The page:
The opportunity zone program was enacted by Congress as part of the Tax Cuts and Jobs Act in 2017. It was designed to incentivize investment and drive economic growth in qualifying distressed communities. Congress encouraged investors by offering substantial tax benefits, such as deferral and stepped-up basis, to those who invest in qualified opportunity zones through a qualified opportunity fund (“QOF”).
The Treasury Department and IRS released two tranches of regulations in April 2019 and December 2019. The final regulations are intended to provide certainty to investors considering creating or investing in a QOF.
In response to COVID-19, on April 9, 2020 the IRS released guidance extending certain tax related deadlines, including extending until July 15 the 180 day period during which an opportunity zone investor has to invest in a QOF, if, prior to the extension, the investor’s 180 day period was to expire between April 1 and July 14.
Most recently, on June 4 the IRS published Notice 2020-39, which contains relief and provides flexibility to QOFs and their investors amidst the ongoing COVID-19 pandemic. Notable provisions include:
1. 180 Day Contribution Period Extended.
Prior to Notice 2020-39, a taxpayer who sold property for an eligible capital gain generally had 180 days to contribute all or a portion of that capital gain in a QOF. Now, if a taxpayer’s 180-day contribution period was set to expire between April 1, 2020 and December 30, 2020, the contribution period is automatically extended to December 31, 2020.
2. 90% Asset Test Temporarily Relaxed.
A QOF is required to hold at least 90% of its assets in qualified opportunity zone property. Generally, failure to meet the 90% threshold results in a monetary penalty for each month the QOF fails to meet the 90% threshold.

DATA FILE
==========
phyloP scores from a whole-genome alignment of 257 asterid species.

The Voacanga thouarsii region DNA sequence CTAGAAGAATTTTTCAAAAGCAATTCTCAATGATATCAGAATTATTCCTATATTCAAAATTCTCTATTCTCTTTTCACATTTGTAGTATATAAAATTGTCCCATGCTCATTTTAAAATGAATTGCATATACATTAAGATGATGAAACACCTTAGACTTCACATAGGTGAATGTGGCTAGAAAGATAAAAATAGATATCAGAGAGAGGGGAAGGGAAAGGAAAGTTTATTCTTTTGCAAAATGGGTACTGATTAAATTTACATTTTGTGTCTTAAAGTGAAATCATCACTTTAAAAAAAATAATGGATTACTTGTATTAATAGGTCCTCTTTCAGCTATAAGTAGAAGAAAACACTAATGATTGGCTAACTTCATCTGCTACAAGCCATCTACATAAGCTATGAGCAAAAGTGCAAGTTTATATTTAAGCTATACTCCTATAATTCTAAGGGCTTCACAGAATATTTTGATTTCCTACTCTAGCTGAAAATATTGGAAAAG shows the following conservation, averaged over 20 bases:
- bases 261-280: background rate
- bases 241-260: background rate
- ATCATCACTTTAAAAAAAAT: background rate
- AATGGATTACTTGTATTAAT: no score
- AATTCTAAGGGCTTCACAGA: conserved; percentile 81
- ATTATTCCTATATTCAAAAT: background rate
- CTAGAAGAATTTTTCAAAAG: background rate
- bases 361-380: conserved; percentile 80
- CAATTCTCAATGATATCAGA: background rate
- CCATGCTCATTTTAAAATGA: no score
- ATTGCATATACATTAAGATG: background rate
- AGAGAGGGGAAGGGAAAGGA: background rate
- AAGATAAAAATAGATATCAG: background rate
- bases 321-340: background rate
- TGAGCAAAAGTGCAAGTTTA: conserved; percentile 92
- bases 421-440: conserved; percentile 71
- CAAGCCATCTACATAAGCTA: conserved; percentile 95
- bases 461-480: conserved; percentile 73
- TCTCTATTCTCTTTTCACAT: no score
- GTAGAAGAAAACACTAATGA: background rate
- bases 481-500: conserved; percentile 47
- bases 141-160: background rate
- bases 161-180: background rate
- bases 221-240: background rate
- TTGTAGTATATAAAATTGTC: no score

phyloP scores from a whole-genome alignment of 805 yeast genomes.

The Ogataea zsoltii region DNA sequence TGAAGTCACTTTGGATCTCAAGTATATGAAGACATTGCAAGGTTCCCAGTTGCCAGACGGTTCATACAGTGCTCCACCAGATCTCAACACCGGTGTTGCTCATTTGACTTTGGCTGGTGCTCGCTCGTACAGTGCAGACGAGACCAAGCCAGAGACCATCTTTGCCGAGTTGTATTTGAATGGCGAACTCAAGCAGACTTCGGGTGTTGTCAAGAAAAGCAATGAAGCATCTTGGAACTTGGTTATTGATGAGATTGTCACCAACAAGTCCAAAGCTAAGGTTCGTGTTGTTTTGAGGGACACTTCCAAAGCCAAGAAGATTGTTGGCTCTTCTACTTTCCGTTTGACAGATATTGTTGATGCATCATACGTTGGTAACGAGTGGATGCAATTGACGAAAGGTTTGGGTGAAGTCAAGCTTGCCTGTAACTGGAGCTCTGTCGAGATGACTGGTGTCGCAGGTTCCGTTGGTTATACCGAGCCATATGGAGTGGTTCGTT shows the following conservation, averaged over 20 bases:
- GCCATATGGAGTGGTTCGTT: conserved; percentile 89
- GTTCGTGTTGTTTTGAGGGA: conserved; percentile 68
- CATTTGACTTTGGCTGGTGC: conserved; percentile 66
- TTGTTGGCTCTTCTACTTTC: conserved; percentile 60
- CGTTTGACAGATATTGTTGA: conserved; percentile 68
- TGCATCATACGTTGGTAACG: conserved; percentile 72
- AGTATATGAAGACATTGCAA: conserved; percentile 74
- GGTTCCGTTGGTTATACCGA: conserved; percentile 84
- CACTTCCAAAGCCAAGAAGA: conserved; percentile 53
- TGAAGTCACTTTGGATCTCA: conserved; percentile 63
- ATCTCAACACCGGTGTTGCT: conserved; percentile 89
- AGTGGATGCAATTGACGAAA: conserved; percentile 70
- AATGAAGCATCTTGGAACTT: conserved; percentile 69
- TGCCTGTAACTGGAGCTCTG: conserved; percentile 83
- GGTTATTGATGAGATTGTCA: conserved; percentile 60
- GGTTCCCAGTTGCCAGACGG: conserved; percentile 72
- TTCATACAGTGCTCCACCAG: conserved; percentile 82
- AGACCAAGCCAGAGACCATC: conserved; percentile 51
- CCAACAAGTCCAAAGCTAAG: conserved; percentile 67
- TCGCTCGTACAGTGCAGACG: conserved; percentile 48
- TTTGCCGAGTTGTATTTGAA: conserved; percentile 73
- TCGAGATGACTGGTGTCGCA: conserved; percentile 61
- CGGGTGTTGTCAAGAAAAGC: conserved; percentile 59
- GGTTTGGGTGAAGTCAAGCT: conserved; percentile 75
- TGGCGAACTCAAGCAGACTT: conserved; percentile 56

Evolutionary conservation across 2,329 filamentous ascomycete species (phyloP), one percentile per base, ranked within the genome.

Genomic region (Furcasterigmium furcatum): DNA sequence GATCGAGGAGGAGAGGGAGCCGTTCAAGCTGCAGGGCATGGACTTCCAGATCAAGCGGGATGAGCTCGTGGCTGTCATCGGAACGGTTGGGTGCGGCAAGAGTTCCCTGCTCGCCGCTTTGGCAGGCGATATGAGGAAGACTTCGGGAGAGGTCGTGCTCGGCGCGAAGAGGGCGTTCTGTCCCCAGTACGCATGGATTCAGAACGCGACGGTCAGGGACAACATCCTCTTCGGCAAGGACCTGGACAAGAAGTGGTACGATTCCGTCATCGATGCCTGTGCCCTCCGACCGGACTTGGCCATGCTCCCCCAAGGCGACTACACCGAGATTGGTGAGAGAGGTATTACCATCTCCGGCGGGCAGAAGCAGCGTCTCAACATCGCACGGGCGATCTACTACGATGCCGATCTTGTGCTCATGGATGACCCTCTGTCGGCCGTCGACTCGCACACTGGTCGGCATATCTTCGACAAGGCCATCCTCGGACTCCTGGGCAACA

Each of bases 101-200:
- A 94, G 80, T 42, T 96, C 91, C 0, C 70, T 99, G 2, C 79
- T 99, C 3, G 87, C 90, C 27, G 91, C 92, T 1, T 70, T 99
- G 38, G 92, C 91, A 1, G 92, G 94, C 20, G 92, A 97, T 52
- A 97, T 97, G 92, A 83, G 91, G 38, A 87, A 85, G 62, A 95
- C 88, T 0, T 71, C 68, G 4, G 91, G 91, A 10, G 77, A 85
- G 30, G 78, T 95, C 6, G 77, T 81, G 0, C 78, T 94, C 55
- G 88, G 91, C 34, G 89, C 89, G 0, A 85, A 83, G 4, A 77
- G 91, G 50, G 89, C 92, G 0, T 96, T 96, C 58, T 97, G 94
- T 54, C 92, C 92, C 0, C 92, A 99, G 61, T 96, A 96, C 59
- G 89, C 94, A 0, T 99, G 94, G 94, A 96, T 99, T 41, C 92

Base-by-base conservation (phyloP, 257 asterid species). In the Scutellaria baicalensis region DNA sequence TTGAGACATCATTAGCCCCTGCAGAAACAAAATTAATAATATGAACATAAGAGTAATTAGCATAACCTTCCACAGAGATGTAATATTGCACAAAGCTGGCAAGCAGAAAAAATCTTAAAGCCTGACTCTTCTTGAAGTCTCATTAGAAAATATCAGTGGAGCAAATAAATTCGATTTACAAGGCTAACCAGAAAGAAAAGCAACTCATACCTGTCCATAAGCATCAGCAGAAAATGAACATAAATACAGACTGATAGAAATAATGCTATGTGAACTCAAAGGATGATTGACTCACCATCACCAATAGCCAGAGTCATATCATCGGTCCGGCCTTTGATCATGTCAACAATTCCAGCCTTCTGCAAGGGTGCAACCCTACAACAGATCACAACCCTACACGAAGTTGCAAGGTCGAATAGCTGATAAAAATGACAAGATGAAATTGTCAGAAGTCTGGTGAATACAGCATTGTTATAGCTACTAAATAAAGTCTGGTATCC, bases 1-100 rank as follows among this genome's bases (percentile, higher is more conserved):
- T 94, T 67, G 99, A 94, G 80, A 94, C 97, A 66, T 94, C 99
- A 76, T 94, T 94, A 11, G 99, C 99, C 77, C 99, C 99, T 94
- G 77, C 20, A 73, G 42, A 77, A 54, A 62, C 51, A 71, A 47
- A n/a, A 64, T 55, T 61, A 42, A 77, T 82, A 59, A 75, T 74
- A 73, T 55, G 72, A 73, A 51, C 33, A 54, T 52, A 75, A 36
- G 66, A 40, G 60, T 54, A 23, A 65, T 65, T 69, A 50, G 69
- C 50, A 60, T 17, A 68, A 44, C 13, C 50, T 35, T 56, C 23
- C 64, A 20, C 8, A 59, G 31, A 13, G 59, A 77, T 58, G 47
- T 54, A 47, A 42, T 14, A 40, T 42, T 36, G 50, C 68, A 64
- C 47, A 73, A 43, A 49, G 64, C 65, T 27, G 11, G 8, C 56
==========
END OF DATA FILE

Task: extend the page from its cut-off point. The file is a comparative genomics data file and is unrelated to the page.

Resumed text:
The new guidance relaxes this standard temporarily. Specifically, if a QOF fails to meet the 90% asset test on any of the QOF’s testing dates which fall between April 1, 2020 and December 31, 2020, the entity will not fail to qualify as a QOF and will not be subject to the generally applicable statutory penalties.
3. Working Capital Safe Harbor Extension.
As a result of the asset tests within the opportunity zone program, a QOF can generally hold only insignificant amounts of cash on hand. However, by meeting certain requirements, a QOF, through a subsidiary, can hold working capital without violating the 90% asset test for 31 months, provided the QOF remains otherwise qualified.
Notice 2020-39 automatically extends this 31-month period to 55 months (approximately 4.5 years), so long as the QOF qualified for the safe harbor before December 31, 2020 and the QOF is located in a federally declared disaster area. As a result of President Trump’s March 12, 2020 coronavirus emergency declaration, all qualified opportunity zones qualify as federally declared disaster areas.
4. Substantial Improvement Requirement Extended.
Generally, a QOF must substantially improve property it acquires within 30 months of acquisition unless the original use of that property commenced with the QOF.
Under the new guidance, a QOF can disregard the period of April 1, 2020 through December 31, 2020 when calculating their substantial improvement period. In effect, a QOF may tack on 9 months to its substantial improvement period.
Rose Law Group is committed to helping you stay informed and up to date on current legal developments arising out of the COVID-19 pandemic. If you have any questions regarding new IRS guidance, Dan Gauthier can be reached at Dgauthier@roselawgroup.com.